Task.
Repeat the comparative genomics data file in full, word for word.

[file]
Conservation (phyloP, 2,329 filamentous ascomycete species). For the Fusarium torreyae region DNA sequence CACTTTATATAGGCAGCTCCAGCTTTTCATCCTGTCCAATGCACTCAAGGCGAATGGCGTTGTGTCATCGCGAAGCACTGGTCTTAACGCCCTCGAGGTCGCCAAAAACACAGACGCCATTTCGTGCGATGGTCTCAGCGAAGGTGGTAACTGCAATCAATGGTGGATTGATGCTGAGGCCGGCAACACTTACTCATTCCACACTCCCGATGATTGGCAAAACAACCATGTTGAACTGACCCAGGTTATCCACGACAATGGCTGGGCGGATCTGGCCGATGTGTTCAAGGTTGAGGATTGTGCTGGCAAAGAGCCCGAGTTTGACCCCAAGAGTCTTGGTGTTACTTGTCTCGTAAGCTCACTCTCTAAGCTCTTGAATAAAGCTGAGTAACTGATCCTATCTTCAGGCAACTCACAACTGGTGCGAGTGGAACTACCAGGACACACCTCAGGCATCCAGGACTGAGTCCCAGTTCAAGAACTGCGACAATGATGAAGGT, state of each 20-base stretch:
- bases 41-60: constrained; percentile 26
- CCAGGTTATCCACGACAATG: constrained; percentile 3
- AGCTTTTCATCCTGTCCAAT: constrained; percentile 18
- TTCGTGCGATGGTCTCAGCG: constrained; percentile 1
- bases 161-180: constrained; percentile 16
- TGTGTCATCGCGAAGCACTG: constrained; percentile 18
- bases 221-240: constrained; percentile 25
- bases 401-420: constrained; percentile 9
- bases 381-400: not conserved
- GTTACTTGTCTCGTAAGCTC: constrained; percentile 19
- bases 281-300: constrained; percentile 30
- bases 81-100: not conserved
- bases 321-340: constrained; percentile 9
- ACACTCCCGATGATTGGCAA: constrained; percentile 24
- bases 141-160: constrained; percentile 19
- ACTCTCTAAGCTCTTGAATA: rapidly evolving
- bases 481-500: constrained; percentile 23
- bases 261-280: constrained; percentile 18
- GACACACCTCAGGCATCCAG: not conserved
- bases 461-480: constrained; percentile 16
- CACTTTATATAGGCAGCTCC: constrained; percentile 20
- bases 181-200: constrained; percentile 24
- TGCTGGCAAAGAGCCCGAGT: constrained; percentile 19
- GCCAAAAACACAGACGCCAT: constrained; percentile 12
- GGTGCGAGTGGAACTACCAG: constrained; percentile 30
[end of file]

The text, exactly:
Conservation (phyloP, 2,329 filamentous ascomycete species). For the Fusarium torreyae region DNA sequence CACTTTATATAGGCAGCTCCAGCTTTTCATCCTGTCCAATGCACTCAAGGCGAATGGCGTTGTGTCATCGCGAAGCACTGGTCTTAACGCCCTCGAGGTCGCCAAAAACACAGACGCCATTTCGTGCGATGGTCTCAGCGAAGGTGGTAACTGCAATCAATGGTGGATTGATGCTGAGGCCGGCAACACTTACTCATTCCACACTCCCGATGATTGGCAAAACAACCATGTTGAACTGACCCAGGTTATCCACGACAATGGCTGGGCGGATCTGGCCGATGTGTTCAAGGTTGAGGATTGTGCTGGCAAAGAGCCCGAGTTTGACCCCAAGAGTCTTGGTGTTACTTGTCTCGTAAGCTCACTCTCTAAGCTCTTGAATAAAGCTGAGTAACTGATCCTATCTTCAGGCAACTCACAACTGGTGCGAGTGGAACTACCAGGACACACCTCAGGCATCCAGGACTGAGTCCCAGTTCAAGAACTGCGACAATGATGAAGGT, state of each 20-base stretch:
- bases 41-60: constrained; percentile 26
- CCAGGTTATCCACGACAATG: constrained; percentile 3
- AGCTTTTCATCCTGTCCAAT: constrained; percentile 18
- TTCGTGCGATGGTCTCAGCG: constrained; percentile 1
- bases 161-180: constrained; percentile 16
- TGTGTCATCGCGAAGCACTG: constrained; percentile 18
- bases 221-240: constrained; percentile 25
- bases 401-420: constrained; percentile 9
- bases 381-400: not conserved
- GTTACTTGTCTCGTAAGCTC: constrained; percentile 19
- bases 281-300: constrained; percentile 30
- bases 81-100: not conserved
- bases 321-340: constrained; percentile 9
- ACACTCCCGATGATTGGCAA: constrained; percentile 24
- bases 141-160: constrained; percentile 19
- ACTCTCTAAGCTCTTGAATA: rapidly evolving
- bases 481-500: constrained; percentile 23
- bases 261-280: constrained; percentile 18
- GACACACCTCAGGCATCCAG: not conserved
- bases 461-480: constrained; percentile 16
- CACTTTATATAGGCAGCTCC: constrained; percentile 20
- bases 181-200: constrained; percentile 24
- TGCTGGCAAAGAGCCCGAGT: constrained; percentile 19
- GCCAAAAACACAGACGCCAT: constrained; percentile 12
- GGTGCGAGTGGAACTACCAG: constrained; percentile 30